On the economic side, it will be essential to control organisational costs because Russia’s economic situation remains precarious: since 2014, its GDP has contracted by minus three per cent and the poverty rate has increased. Moreover, Russian public finances are put to the test by Western sanctions and low oil prices: in 2010, the World Cup was awarded Russia when the barrel of oil was around 70 US dollars, against 50 US dollars today.
The Olympics in Sochi were a warning: with a record budget of 36 billion euros, cost slippages, scandals, they had generated few economic spinoffs. The challenge today is to show that national prestige can cope with rigorous project management.
To succeed in this marketing operation, Putin has chosen host cities only in the European part of Russia to facilitate the movement of Western tourists. He also simplified the administrative procedures for supporters to enter and move in Russia. The goal is above all to address European supporters directly to counter the supposed Russophobia of the Western elites. For the Russian president, the priority will be to show the prosperity and confidence found in a state under economic and financial sanctions that have suffered a serious crisis. Indeed, he recently announced that he wants to lift Russia to 5th place among the world economies by 2024.
Putin already won the golden ball
The World Cup will be a landmark in the beginning of his fourth term as President of the Russian Federation. Re-elected in the first round on March 18th, he has not yet been able to celebrate this victory on the global scene: the Europeans have been reluctant to congratulate him on the announcement of the results, the operations in Syria and the chemical attacks by the regime of Al- Assad eclipsed the event and the Skripal affair coincided precisely with the election victory.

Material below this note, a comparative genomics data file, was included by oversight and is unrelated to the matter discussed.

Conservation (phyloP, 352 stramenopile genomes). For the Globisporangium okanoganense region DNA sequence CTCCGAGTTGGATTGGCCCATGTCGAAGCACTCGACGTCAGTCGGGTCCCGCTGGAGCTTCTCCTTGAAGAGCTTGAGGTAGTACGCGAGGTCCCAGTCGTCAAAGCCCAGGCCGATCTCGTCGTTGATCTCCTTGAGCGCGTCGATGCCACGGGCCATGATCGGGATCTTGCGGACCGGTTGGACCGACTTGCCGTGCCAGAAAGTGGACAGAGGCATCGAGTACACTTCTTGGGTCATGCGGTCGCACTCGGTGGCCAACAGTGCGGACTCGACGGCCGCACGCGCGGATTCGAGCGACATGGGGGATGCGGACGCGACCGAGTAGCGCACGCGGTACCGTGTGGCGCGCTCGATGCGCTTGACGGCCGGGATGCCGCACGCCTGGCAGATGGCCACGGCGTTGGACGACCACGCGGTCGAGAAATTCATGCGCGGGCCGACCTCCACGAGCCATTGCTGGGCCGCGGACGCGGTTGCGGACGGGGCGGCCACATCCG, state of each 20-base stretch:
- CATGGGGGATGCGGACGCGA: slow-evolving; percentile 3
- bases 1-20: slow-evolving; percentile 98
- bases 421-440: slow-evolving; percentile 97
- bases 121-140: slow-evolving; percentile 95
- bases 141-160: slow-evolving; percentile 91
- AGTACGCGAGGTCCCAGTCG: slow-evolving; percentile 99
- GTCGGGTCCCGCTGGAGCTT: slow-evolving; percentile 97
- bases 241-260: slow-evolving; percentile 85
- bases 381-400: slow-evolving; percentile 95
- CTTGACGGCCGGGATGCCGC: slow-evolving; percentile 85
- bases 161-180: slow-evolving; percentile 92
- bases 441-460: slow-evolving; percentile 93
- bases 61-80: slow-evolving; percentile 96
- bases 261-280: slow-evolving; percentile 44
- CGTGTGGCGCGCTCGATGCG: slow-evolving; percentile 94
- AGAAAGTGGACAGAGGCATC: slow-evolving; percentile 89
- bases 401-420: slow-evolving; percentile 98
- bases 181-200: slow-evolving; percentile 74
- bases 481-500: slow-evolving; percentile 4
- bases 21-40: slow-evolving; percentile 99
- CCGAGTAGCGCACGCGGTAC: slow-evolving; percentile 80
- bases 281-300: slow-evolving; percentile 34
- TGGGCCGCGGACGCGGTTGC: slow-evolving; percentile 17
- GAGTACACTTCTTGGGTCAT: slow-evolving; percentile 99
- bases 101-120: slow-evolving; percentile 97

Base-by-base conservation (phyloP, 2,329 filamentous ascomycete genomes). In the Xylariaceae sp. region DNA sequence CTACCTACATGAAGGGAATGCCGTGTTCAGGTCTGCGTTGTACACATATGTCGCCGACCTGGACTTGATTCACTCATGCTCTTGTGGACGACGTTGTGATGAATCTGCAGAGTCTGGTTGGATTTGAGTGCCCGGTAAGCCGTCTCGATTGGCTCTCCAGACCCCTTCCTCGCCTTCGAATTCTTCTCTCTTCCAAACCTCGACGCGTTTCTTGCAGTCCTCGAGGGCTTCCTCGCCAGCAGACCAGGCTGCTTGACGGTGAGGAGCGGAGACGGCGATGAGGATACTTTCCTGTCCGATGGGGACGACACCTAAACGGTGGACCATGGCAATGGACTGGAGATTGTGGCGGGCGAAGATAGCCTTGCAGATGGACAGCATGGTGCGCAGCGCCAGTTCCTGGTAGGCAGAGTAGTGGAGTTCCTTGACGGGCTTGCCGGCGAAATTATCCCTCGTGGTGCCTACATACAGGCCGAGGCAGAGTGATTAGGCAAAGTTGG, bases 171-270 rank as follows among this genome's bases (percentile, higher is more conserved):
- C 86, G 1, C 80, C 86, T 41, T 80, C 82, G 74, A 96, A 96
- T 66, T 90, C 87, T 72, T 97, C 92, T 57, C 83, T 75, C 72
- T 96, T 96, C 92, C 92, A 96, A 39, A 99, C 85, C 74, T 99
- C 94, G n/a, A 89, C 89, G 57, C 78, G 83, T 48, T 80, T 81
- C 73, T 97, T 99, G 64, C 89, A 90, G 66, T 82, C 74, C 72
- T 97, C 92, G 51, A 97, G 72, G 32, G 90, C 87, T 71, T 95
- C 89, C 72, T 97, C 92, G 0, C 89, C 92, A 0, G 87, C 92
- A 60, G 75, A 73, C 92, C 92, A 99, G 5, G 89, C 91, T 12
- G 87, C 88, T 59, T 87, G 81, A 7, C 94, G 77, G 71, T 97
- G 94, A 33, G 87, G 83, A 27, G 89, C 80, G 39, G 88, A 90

The success of the 2018 World Cup will be decisive for the “Putin IV” mandate: an ISIS attacks, a Western diplomatic boycott (announced by Iceland and the UK), financial scandals, empty stadiums, racist demonstrations by hooligans or opposition demonstrations would impede the new impetus sought by President Putin after two decades in power.
On the contrary, an image success in the eyes of the international media, in a completely modernised Moscow, would further strengthen the international influence of the Russian President. A victory of the Russian team in the final on the eve of July 15th in a brand new Luzhniki stadium would certainly give additional leverage to the playmaker of the Federation. But the Russian national selection is most likely to be eliminated according to most pundits. The Russian President however, will certainly be there on the night of the final. To show the world the tournament was a success, an international showcase.
Cyrille Bret is an associate professor at the National Institute of Political Science. He teaches geopolitics of Europe and the post-Soviet space.
Parts of this paper was originally published in French by the think thank telos.eu